Growing up, I was never much interested in cooking. I was always a bit of a tomboy and would much prefer to be outdoors exploring, playing sports in the street with my brother and his friends, riding my bike, or just hanging out. Hard as it may be to believe today, the curriculum in our junior high school compelled all girls to take home economics; one semester of sewing and one semester of cooking, while the boys got to take fun things like wood shop or auto maintenance. Gender roles were much more firmly established. I completed the coursework as required and even came away with an apron I made as a final project. It did not get much use.
My older sister on the other hand reveled in the home arts, mastering both sewing and cooking. I knew I couldn’t compete with her skill in those areas, and to be honest, didn’t have much interest either. I was able to do enough cooking to get by, and my sister, bless her heart, was always willing to sew things for me if the need arose. But what really changed my attitude and aptitude was when I fell in love. His first significant relationship was with a women who not only was a great cook but had a college degree in Home Economics (or maybe it was nutrition). To make matters worse, his mother worked part time in a demonstration kitchen for a local power company. How could I possibly capture the heart and soul (not to mention the stomach) of a man who had become accustomed tasty, well balanced meals?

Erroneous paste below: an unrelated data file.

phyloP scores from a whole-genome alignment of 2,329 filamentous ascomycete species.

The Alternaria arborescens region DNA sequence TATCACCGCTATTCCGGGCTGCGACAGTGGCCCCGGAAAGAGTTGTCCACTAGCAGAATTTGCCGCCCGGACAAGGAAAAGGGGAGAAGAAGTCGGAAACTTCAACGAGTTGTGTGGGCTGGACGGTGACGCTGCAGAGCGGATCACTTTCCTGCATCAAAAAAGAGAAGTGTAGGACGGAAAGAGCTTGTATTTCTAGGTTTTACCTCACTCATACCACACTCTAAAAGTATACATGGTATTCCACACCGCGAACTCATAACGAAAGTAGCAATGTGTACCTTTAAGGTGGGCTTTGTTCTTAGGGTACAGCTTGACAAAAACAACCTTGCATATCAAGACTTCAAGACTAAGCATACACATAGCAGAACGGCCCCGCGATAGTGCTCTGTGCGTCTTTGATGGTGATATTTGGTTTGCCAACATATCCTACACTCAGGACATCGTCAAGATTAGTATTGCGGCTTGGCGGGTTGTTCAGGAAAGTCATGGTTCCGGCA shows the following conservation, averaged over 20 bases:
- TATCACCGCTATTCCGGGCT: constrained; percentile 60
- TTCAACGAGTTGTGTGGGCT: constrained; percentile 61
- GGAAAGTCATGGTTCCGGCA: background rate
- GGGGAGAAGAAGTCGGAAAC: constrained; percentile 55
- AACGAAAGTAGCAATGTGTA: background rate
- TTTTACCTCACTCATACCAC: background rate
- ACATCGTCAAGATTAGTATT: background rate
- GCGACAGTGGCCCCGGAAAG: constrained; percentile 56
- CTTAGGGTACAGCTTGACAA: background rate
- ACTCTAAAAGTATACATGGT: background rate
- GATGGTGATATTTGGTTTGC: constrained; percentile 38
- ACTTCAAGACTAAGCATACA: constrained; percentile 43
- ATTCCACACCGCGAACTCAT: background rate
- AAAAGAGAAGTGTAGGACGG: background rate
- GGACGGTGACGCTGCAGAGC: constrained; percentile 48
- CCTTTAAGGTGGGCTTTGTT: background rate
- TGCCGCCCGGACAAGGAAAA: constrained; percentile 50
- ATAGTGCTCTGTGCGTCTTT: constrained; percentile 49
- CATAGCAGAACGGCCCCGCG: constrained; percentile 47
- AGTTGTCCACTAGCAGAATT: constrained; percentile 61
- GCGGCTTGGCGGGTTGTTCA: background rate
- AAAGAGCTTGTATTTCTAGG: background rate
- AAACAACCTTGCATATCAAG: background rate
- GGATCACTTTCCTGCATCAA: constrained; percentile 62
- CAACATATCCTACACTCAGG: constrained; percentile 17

Like anything else, motivation is often the best teacher. I decided early in our relationship that I would learn how to prepare some of his favorite foods. I checked out recipes, starting with ones that didn’t demand exotic ingredients or tricky techniques and practiced, practiced, practiced. I asked his mother and cousin for suggestions. I started to watch cooking shows on TV, scoured the internet and eventually I became a competent, and even a good cook. A skill that served me well as my children grew up and my husband worked long hours as a firefighter. The kitchen became my domain. All that changed a bit when my husband retired six years ago.